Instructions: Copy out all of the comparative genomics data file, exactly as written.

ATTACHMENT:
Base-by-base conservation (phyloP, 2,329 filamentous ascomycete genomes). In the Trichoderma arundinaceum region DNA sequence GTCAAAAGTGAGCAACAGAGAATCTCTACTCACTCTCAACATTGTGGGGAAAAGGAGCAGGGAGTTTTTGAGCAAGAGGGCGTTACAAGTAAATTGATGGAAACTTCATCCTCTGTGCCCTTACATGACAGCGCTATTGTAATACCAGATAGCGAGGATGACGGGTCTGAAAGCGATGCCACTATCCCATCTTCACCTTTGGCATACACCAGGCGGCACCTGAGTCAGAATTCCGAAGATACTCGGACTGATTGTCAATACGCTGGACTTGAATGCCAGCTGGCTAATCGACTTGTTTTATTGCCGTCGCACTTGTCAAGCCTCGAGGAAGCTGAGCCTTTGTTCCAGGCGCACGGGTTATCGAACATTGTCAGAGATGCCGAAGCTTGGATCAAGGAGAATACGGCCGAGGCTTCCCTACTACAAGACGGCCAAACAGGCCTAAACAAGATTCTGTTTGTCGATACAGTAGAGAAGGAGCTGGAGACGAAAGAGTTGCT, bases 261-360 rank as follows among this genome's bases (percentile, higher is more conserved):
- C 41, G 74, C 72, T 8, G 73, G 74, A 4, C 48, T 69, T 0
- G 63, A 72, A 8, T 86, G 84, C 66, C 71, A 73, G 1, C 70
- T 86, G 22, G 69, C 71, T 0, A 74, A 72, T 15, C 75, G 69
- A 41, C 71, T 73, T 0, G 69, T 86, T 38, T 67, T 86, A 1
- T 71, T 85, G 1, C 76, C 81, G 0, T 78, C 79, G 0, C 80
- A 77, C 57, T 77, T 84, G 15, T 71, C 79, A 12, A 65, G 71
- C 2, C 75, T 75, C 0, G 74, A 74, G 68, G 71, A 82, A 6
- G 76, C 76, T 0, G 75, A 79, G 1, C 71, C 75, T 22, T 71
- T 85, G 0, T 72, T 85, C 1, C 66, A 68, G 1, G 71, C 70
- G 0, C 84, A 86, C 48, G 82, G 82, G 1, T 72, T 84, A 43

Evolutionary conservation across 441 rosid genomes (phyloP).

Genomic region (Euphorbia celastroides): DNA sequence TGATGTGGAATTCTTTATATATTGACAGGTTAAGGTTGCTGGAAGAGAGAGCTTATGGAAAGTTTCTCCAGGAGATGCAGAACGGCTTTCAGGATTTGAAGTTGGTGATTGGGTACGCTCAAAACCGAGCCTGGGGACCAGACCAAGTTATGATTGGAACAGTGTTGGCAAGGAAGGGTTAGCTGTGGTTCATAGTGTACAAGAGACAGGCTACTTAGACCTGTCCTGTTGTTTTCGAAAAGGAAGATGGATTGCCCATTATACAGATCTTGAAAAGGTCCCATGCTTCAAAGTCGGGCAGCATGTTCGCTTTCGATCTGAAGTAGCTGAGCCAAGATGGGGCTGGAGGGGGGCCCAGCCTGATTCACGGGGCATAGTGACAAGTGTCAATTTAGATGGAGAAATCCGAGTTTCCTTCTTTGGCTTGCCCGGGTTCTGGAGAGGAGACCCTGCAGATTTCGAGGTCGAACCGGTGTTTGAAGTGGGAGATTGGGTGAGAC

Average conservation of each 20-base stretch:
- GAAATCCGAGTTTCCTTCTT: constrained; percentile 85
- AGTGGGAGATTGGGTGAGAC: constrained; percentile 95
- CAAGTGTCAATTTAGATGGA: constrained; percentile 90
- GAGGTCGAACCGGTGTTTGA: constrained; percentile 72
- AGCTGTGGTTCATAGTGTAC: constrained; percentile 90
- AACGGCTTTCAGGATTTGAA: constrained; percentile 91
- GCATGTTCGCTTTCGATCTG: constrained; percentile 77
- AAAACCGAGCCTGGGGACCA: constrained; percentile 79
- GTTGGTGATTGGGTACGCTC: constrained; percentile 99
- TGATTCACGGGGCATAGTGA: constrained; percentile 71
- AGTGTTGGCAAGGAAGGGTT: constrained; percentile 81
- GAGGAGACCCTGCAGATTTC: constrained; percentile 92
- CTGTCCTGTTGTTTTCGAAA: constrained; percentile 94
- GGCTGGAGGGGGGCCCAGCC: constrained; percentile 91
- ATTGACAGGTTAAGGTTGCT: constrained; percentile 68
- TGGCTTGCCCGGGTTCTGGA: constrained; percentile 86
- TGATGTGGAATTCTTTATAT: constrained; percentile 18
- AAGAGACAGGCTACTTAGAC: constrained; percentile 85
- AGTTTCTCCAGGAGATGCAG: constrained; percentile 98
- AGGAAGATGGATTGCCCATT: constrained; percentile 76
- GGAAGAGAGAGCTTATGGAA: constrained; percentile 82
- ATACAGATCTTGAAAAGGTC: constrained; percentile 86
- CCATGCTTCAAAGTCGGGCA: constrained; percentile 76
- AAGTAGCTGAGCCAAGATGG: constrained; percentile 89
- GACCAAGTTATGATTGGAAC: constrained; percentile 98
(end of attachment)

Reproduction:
Base-by-base conservation (phyloP, 2,329 filamentous ascomycete genomes). In the Trichoderma arundinaceum region DNA sequence GTCAAAAGTGAGCAACAGAGAATCTCTACTCACTCTCAACATTGTGGGGAAAAGGAGCAGGGAGTTTTTGAGCAAGAGGGCGTTACAAGTAAATTGATGGAAACTTCATCCTCTGTGCCCTTACATGACAGCGCTATTGTAATACCAGATAGCGAGGATGACGGGTCTGAAAGCGATGCCACTATCCCATCTTCACCTTTGGCATACACCAGGCGGCACCTGAGTCAGAATTCCGAAGATACTCGGACTGATTGTCAATACGCTGGACTTGAATGCCAGCTGGCTAATCGACTTGTTTTATTGCCGTCGCACTTGTCAAGCCTCGAGGAAGCTGAGCCTTTGTTCCAGGCGCACGGGTTATCGAACATTGTCAGAGATGCCGAAGCTTGGATCAAGGAGAATACGGCCGAGGCTTCCCTACTACAAGACGGCCAAACAGGCCTAAACAAGATTCTGTTTGTCGATACAGTAGAGAAGGAGCTGGAGACGAAAGAGTTGCT, bases 261-360 rank as follows among this genome's bases (percentile, higher is more conserved):
- C 41, G 74, C 72, T 8, G 73, G 74, A 4, C 48, T 69, T 0
- G 63, A 72, A 8, T 86, G 84, C 66, C 71, A 73, G 1, C 70
- T 86, G 22, G 69, C 71, T 0, A 74, A 72, T 15, C 75, G 69
- A 41, C 71, T 73, T 0, G 69, T 86, T 38, T 67, T 86, A 1
- T 71, T 85, G 1, C 76, C 81, G 0, T 78, C 79, G 0, C 80
- A 77, C 57, T 77, T 84, G 15, T 71, C 79, A 12, A 65, G 71
- C 2, C 75, T 75, C 0, G 74, A 74, G 68, G 71, A 82, A 6
- G 76, C 76, T 0, G 75, A 79, G 1, C 71, C 75, T 22, T 71
- T 85, G 0, T 72, T 85, C 1, C 66, A 68, G 1, G 71, C 70
- G 0, C 84, A 86, C 48, G 82, G 82, G 1, T 72, T 84, A 43

Evolutionary conservation across 441 rosid genomes (phyloP).

Genomic region (Euphorbia celastroides): DNA sequence TGATGTGGAATTCTTTATATATTGACAGGTTAAGGTTGCTGGAAGAGAGAGCTTATGGAAAGTTTCTCCAGGAGATGCAGAACGGCTTTCAGGATTTGAAGTTGGTGATTGGGTACGCTCAAAACCGAGCCTGGGGACCAGACCAAGTTATGATTGGAACAGTGTTGGCAAGGAAGGGTTAGCTGTGGTTCATAGTGTACAAGAGACAGGCTACTTAGACCTGTCCTGTTGTTTTCGAAAAGGAAGATGGATTGCCCATTATACAGATCTTGAAAAGGTCCCATGCTTCAAAGTCGGGCAGCATGTTCGCTTTCGATCTGAAGTAGCTGAGCCAAGATGGGGCTGGAGGGGGGCCCAGCCTGATTCACGGGGCATAGTGACAAGTGTCAATTTAGATGGAGAAATCCGAGTTTCCTTCTTTGGCTTGCCCGGGTTCTGGAGAGGAGACCCTGCAGATTTCGAGGTCGAACCGGTGTTTGAAGTGGGAGATTGGGTGAGAC

Average conservation of each 20-base stretch:
- GAAATCCGAGTTTCCTTCTT: constrained; percentile 85
- AGTGGGAGATTGGGTGAGAC: constrained; percentile 95
- CAAGTGTCAATTTAGATGGA: constrained; percentile 90
- GAGGTCGAACCGGTGTTTGA: constrained; percentile 72
- AGCTGTGGTTCATAGTGTAC: constrained; percentile 90
- AACGGCTTTCAGGATTTGAA: constrained; percentile 91
- GCATGTTCGCTTTCGATCTG: constrained; percentile 77
- AAAACCGAGCCTGGGGACCA: constrained; percentile 79
- GTTGGTGATTGGGTACGCTC: constrained; percentile 99
- TGATTCACGGGGCATAGTGA: constrained; percentile 71
- AGTGTTGGCAAGGAAGGGTT: constrained; percentile 81
- GAGGAGACCCTGCAGATTTC: constrained; percentile 92
- CTGTCCTGTTGTTTTCGAAA: constrained; percentile 94
- GGCTGGAGGGGGGCCCAGCC: constrained; percentile 91
- ATTGACAGGTTAAGGTTGCT: constrained; percentile 68
- TGGCTTGCCCGGGTTCTGGA: constrained; percentile 86
- TGATGTGGAATTCTTTATAT: constrained; percentile 18
- AAGAGACAGGCTACTTAGAC: constrained; percentile 85
- AGTTTCTCCAGGAGATGCAG: constrained; percentile 98
- AGGAAGATGGATTGCCCATT: constrained; percentile 76
- GGAAGAGAGAGCTTATGGAA: constrained; percentile 82
- ATACAGATCTTGAAAAGGTC: constrained; percentile 86
- CCATGCTTCAAAGTCGGGCA: constrained; percentile 76
- AAGTAGCTGAGCCAAGATGG: constrained; percentile 89
- GACCAAGTTATGATTGGAAC: constrained; percentile 98